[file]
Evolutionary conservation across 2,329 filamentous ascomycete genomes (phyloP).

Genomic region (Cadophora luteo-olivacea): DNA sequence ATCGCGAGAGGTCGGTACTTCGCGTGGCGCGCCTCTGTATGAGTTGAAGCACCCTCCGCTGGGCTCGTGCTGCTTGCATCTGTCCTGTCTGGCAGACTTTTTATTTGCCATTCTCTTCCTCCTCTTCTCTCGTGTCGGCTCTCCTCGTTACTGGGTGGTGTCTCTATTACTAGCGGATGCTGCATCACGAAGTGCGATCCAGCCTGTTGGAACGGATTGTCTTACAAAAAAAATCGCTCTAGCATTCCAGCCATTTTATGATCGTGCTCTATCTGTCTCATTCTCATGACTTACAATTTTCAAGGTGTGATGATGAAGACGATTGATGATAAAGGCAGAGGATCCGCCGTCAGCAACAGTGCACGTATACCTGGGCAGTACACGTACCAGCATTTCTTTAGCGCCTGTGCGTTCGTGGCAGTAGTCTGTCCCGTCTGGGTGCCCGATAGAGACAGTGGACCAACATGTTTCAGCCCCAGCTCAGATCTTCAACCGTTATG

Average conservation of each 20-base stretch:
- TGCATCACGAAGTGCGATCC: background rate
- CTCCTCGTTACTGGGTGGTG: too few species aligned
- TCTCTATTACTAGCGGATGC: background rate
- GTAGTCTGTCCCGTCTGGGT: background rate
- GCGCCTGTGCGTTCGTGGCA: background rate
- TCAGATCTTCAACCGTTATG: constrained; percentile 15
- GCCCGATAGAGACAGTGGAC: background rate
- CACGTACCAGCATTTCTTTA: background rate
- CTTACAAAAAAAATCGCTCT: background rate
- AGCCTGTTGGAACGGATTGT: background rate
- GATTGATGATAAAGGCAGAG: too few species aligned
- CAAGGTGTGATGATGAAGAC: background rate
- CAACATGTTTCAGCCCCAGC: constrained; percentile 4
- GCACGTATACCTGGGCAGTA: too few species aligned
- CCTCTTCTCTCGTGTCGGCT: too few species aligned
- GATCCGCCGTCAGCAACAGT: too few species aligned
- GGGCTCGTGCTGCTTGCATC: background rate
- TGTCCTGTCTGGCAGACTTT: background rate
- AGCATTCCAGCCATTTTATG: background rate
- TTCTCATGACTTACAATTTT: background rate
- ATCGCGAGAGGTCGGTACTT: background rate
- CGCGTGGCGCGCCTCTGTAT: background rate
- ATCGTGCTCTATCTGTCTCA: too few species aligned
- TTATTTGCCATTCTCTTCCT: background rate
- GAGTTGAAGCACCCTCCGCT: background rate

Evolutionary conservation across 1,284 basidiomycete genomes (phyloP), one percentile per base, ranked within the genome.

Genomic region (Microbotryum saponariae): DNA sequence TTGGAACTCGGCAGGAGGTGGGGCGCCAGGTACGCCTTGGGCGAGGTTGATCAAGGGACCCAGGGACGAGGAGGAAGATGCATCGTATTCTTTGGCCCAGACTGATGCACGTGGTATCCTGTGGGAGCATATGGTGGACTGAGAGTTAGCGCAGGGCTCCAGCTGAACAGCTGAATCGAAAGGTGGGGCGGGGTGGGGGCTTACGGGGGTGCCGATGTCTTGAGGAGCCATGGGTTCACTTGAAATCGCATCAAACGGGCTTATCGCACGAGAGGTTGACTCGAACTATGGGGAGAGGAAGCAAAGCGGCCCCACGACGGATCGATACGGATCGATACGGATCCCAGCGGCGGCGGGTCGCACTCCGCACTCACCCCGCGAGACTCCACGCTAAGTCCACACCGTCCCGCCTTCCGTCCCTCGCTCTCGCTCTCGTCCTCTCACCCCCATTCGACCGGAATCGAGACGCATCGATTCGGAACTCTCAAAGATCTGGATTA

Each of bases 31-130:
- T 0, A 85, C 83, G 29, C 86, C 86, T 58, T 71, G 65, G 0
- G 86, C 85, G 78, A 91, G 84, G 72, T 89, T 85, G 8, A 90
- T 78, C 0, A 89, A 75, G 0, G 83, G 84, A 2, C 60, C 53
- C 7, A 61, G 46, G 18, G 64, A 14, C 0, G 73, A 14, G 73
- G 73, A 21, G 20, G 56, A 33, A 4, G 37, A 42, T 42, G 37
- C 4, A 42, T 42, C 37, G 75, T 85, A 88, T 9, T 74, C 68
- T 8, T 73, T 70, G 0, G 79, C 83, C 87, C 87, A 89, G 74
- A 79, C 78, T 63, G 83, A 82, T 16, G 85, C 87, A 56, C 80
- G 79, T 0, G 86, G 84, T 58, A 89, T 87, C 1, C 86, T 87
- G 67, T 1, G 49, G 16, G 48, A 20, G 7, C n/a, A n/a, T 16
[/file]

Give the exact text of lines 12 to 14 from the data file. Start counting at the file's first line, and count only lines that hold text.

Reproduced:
- CTTACAAAAAAAATCGCTCT: background rate
- AGCCTGTTGGAACGGATTGT: background rate
- GATTGATGATAAAGGCAGAG: too few species aligned